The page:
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120 of shale enclosed in a thick sandstone layer of lower impedance. Assuming the density and velocity of shale given above, a wave of frequency 20 Hz passing through the shale has a wavelength of 210 m. Experiments and synthetic models have shown that for layers as thin as one quarter wavelength (about 50 m for the shale), local peaks corresponding to reflections from the upper and lower surfaces are discernible, and the time separation between the peaks is an accurate measure of layer thickness (Widess, 1973~. However, for layers thinner than 1 wavelength, addition of the two reflections results in a composite wave whose peak amplitude is sensitive to bed thickness (Nei dell and Poggiagliolmi, 19774. As bed thickness is de creased, the amplitude attains a minimum value at a thick ness of one-half wavelength, and it increases again to a maximum at one-quarter wavelength. For thicknesses less than one-quarter wavelength, the distinct contributions from the upper and lower surfaces cannot be identified, and the shape of the composite wave continues to change until the layer thickness is one-eighth wavelength. For still thinner layers, the wave shape stabilizes but peak amplitude de creases uniformly with decreasing layer thickness. It does not matter whether a thin layer is a single unit or a com posite of numerous thin beds. As lone as the aggregate thickness is less than one-eighth wavelength, the reflected energy is characterized by a nonunique composite wave form. For example, if the shale layer were 1 m thick, it would produce a reflection whose amplitude was roughly 0.5 percent that of the incident wave. This bed would As a result of this phenomenon, the seismic pulse can produce the same reflected waveform if its thickness were be regarded as having a "footprint" whose size depends on 5 m or 50 cm. Only the amplitude would vary. Unfortu- (1) the fundamental frequency of the source, which deter mines the critical one-half wavelength distance, and (2) the depth to the reflector, which determines the radius of the wave front, and hence the radius of the first Fresnel zone. For a seismic source centered at 20 Hz, and a stratigraphic section with an average acoustic velocity of 2.25 km/s, a reflection from a depth of 4 s (two-way travel time) has a diameter of about 500 m (Sheriff, 1985~. This simple example shows how objects not directly beneath the seismic streamer can reflect considerable energy. Because the width of the footprint depends on the pulse frequency, sources of low frequency tend to detect reflec tors out of the plane of the seismic section more readily than those of high frequency. The radius of the first Fresnel zone also governs the width of subbottom reflectors that can be accurately de tected. Synthetic models have shown that strong returns can be expected from features less than one Fresnel zone wide, but little information is preserved about the size or shape of such bodies (Sheriff, 1985~. All objects apprecia bly narrower than one Fresnel zone have nearly identical reflections. NICHOLAS CHRISTIE-BLICK, G. S. MOUNTAIN, AND K. G. MILLER Horizontal Resolution --O ~-=G- -~- A convenient way of understanding the concept of horizontal resolution is to think of acoustic pulses travel- ing in the Earth as spherical wave fronts. Each impedance change encountered by a downgoing pulse acts as a point- source reflector that returns energy as a similar three- dimensional wave front. It is therefore possible to receive an echo off a buried feature at a considerable horizontal distance from the feature. In marine seismology, stream- ers consisting of hydrophores summed together in a linear array minimize engine noise and reflections returned from features directly ahead of or behind the streamer, but they do not eliminate side echoes. The problem of the resolution of size and geometry can be explained by reference to Fresnel zones. The pulse from a seismic source is typically several cycles long, and the reflections originating from early and late portions of the pulse therefore interfere with each other. Early arri- vals add constructively, but later arrivals are increasingly out of phase and approach total cancellation when the time lag corresponds to one-half wavelength. Arrivals at greater time delays alternately add and subtract, but their contri- bution is relatively small. Because the seismic pulse is a three-dimensional spherical wave front, the initial part of a pulse that reflects constructively from a planar surface has a measurable cross-sectional area called the first Fresnel zone (Sheriff, 1977~. nately, to use these amplitude variations as measures of layer thickness, a nearby contact with a layer thicker than 1 wavelength is needed for calibration. This is rarely possible. The limit to vertical resolution generally increases with acoustic velocity and burial depth and decreases with increasing acoustic frequency. Acoustic velocity tends to increase during burial as a result of progressive compaction and cementation. Seismic energy is also attenuated by reflection from successive interfaces, so that deep reflectors are less easily distinguished from noise than shallow ones. Assuming a monotonic seismic source of frequency 20 Hz, the practical one-quarter wavelength limit to resolution cited above for shale is 50 m. For rocks with high acoustic velocity, such as limestone (about 5.0 km/s), the one- quarter wavelength limit is higher (about 65 m). Fortu- nately, tuned arrays of marine seismic sources in common use are of relatively broad band and generate components of many tens of hertz. To the extent that sufficient high- frequency signal is generated and recorded, the practical vertical resolution is on the order of 10 to 50 m.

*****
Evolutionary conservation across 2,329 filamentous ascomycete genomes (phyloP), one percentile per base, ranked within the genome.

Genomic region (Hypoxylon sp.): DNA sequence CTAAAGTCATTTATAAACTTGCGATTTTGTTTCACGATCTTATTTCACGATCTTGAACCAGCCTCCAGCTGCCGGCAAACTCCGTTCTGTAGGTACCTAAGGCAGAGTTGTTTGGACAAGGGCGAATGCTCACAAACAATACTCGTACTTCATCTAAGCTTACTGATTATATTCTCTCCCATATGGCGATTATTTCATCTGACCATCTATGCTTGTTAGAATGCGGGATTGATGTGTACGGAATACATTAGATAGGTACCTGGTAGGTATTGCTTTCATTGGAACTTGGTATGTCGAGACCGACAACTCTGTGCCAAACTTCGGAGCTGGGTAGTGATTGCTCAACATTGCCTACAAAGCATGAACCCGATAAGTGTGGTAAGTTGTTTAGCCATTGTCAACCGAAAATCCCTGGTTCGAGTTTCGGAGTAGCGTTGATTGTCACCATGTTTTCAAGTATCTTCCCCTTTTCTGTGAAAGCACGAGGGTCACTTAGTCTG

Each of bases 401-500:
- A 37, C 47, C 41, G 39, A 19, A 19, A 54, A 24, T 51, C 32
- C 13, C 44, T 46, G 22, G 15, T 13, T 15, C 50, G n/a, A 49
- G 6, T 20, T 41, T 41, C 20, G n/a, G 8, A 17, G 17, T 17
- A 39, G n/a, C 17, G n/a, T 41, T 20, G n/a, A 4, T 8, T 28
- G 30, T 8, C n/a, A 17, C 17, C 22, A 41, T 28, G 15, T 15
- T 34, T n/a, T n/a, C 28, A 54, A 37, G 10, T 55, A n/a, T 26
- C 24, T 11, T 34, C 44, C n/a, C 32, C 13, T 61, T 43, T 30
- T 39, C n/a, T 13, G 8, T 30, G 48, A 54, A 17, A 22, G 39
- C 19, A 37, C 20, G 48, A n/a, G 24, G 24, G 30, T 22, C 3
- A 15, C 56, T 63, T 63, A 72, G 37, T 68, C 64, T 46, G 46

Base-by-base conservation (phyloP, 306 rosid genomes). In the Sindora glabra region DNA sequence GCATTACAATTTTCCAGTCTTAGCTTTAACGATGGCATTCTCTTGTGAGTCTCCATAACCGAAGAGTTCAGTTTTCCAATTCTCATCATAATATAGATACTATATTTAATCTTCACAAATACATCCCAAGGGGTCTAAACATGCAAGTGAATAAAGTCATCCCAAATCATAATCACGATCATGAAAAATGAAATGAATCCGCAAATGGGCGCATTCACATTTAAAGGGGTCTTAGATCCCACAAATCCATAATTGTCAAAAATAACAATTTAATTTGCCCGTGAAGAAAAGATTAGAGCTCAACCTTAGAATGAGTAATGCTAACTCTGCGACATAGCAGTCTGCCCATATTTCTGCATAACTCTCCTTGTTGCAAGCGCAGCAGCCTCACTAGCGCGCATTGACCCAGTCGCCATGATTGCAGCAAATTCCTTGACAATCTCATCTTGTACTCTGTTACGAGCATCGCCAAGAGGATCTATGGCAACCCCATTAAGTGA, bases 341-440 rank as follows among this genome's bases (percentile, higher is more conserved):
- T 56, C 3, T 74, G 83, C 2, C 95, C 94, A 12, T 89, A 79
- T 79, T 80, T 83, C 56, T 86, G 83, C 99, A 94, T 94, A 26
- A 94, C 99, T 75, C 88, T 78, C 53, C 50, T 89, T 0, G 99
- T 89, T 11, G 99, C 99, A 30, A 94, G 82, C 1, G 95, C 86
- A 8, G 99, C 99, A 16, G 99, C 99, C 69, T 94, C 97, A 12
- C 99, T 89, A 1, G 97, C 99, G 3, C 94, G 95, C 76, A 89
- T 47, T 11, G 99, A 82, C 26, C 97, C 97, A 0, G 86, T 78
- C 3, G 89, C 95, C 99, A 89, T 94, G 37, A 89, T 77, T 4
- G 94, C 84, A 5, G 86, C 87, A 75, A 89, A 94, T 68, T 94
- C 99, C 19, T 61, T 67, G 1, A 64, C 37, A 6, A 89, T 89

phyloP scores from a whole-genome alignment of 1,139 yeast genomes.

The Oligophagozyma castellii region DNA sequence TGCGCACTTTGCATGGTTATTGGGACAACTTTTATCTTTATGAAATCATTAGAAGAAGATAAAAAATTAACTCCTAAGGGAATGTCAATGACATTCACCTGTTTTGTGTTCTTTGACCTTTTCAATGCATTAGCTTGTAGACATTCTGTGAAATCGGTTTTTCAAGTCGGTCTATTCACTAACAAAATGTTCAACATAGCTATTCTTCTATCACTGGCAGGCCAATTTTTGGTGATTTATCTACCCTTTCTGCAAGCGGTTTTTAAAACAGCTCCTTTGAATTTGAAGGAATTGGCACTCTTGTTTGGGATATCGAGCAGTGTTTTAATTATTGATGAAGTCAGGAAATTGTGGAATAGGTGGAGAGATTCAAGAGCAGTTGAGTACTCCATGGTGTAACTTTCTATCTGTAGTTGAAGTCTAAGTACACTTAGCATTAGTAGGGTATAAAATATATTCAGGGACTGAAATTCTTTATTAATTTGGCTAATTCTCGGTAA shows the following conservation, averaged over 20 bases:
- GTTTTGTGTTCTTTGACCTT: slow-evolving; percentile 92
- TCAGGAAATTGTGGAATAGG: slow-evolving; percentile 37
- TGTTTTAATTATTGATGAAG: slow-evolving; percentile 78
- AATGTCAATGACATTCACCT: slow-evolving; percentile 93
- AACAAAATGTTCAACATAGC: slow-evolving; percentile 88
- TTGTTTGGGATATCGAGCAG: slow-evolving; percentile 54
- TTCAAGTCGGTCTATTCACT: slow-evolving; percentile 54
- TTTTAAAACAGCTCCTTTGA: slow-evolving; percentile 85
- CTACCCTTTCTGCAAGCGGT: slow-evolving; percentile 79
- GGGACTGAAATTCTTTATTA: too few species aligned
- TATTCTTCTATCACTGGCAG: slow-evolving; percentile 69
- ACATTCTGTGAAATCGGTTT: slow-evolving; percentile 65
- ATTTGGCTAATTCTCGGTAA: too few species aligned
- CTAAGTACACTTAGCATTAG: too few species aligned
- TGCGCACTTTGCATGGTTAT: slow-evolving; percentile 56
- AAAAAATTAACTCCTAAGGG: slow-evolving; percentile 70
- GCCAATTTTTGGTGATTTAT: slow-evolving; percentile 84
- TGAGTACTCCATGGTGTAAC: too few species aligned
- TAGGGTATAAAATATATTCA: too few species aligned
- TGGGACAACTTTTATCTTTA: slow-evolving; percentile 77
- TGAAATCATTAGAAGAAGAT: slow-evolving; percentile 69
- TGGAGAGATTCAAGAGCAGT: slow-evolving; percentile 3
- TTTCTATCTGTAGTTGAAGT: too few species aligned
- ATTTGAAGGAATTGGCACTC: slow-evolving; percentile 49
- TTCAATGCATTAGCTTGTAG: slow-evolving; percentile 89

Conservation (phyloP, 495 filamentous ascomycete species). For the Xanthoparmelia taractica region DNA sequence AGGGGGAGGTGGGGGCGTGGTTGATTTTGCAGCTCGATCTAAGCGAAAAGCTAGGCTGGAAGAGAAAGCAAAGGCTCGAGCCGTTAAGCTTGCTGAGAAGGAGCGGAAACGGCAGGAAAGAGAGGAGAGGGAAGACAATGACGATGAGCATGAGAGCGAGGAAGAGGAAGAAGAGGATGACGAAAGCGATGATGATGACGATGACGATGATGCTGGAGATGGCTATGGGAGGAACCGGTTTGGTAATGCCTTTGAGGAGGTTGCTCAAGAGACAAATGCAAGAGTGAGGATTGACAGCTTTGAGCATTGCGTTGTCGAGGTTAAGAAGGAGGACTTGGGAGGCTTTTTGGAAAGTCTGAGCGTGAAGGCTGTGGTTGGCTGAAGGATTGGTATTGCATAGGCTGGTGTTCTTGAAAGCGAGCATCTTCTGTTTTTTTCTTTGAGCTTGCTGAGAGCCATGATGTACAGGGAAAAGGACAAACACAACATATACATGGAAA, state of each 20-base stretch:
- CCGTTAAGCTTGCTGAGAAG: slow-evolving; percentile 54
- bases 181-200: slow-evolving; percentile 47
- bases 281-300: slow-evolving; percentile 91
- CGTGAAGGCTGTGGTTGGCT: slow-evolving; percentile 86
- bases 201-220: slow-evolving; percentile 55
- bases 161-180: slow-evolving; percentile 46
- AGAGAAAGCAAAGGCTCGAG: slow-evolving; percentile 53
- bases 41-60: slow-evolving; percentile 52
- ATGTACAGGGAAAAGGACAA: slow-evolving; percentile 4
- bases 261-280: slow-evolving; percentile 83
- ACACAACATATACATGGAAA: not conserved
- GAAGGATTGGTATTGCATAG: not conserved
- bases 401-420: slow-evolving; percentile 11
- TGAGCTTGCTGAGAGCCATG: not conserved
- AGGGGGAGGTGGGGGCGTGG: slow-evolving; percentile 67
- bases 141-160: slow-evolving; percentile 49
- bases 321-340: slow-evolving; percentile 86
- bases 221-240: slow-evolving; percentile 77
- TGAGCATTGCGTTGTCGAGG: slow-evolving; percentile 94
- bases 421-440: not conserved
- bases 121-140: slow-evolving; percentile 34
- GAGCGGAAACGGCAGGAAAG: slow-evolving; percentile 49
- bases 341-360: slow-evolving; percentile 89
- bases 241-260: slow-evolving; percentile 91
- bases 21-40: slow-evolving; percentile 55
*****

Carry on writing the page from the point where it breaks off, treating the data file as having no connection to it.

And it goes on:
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SEISMIC STRATIGRAPHIC RECORD OF SEA-LEVEL CHANGE RECOGNITION OF UNCONFORMITIES IN SEISMIC SECTIONS Unconformities are recognized in seismic sections by the oblique termination of seismic events (see Figure 7.1~. Events that terminate against an underlying boundary indicate stratal onlap or downlap (Figure 7.2~. Onlap involves updip terminations, unless the stratigraphic sec- tion has been subsequently tilted; downlap is generally downdip. Events terminating against an overlying bound- ary indicate toplap or erosional truncation. Toplap arises from sediment bypassing across the top of a prograding sedimentary wedge, whereas erosional truncation involves the removal of previously deposited sediment. These stra- tigraphic relations commonly change laterally along a boundary, and seismic events locally parallel unconfo~mi- ties, especially at correlative conformities, where there is effectively no depositional hiatus. A reflection is gener- ated by the unconformity itself only if a significant imped- ance contrast is present. Such reflections may be discon- tinuous, especially where discordance of overlying and/or underlying reflectors leads to lateral phase changes (Vail et al., 1977, 1980; Vail and Todd, 198 13. Unconformities possessing the fundamental geometri cat properties of onlap, downlap, toplap, and erosional truncation vary considerably in lateral extent, from hun- dreds of meters to hundreds or thousands of kilometers, and they separate depositional sequences ranging in thick- ness from meters to thousands of meters. Observations in ONLAP ............... ~ A |OLDER STRATA.. TOPLAP .. . .. .. - .... . ; .............. I ~- ~A ~4 L:: (OUNCER RIRA~: DOWNLAP CHRONOSTRATIGRAPH IC RELATION 121 outcrop indicate that large-scale sequences commonly contain other sequences of smaller scale or "higher order," although there is probably a continuum of possible scales (Ryer, 1983; Busch and Rollins, 1984~. Owing to the restrictions of resolution described above, not all instances of stratal termination against a given unconformity are imaged in seismic data, so that reflections may locally appear concordant even where the corresponding strata are slightly discordant. In addition, apparent seismic toplap and downlap can arise where clinoforrns merge into shelf or basin deposits that are too thin to be resolved acousti- cally (see Figure 8 of Tucholke, 19813. The number of unconformities identified in a seismic section is therefore limited by vertical seismic resolution, and in general many more unconformities are present in a sedimentary basin than can be confidently traced with seismic data. It is usually not possible with seismic data to resolve a given unconformity over the entire area in which it is present. These limitations are overcome in practice by selection of unconformities on the basis of their lateral persistence and by calibration against the rock record. Although ver- tical seismic resolution is typically on the order of tens of meters, seismic sections acquired during exploration for petroleum are routinely and reliably tied to borehole or well data by means of synthetic seismograms derived from velocity and density logs, or by using vertical seismic profiles (Sheriff, 1977; Badley, 19851. Where biostrati- graphically resolvable or associated with a distinct change in facies or stratal dip, it may be possible to locate a given EROSIONAL TRUNCATION .. , , ; .... :. YOUNGER STRATA .... I= .. , ... ,: ., , :. .: - .; f : . : .;: :.:: . .;.;; . : -.:' :1 ~ I'-'' '' '"' ~ A r ~ ~ :.-: ~: - a- :1 it-: . ~.. .: :: 1 ~ ~ 1 11~ O o UJ FIGURE 7.2 Stratigraphic and chronostratigraphic relations of onlap, downlap, toplap, and erosional truncation. Vertical ruling indicates the duration of the hiatus represented by the uncon- formity. After Ramsayer (1979).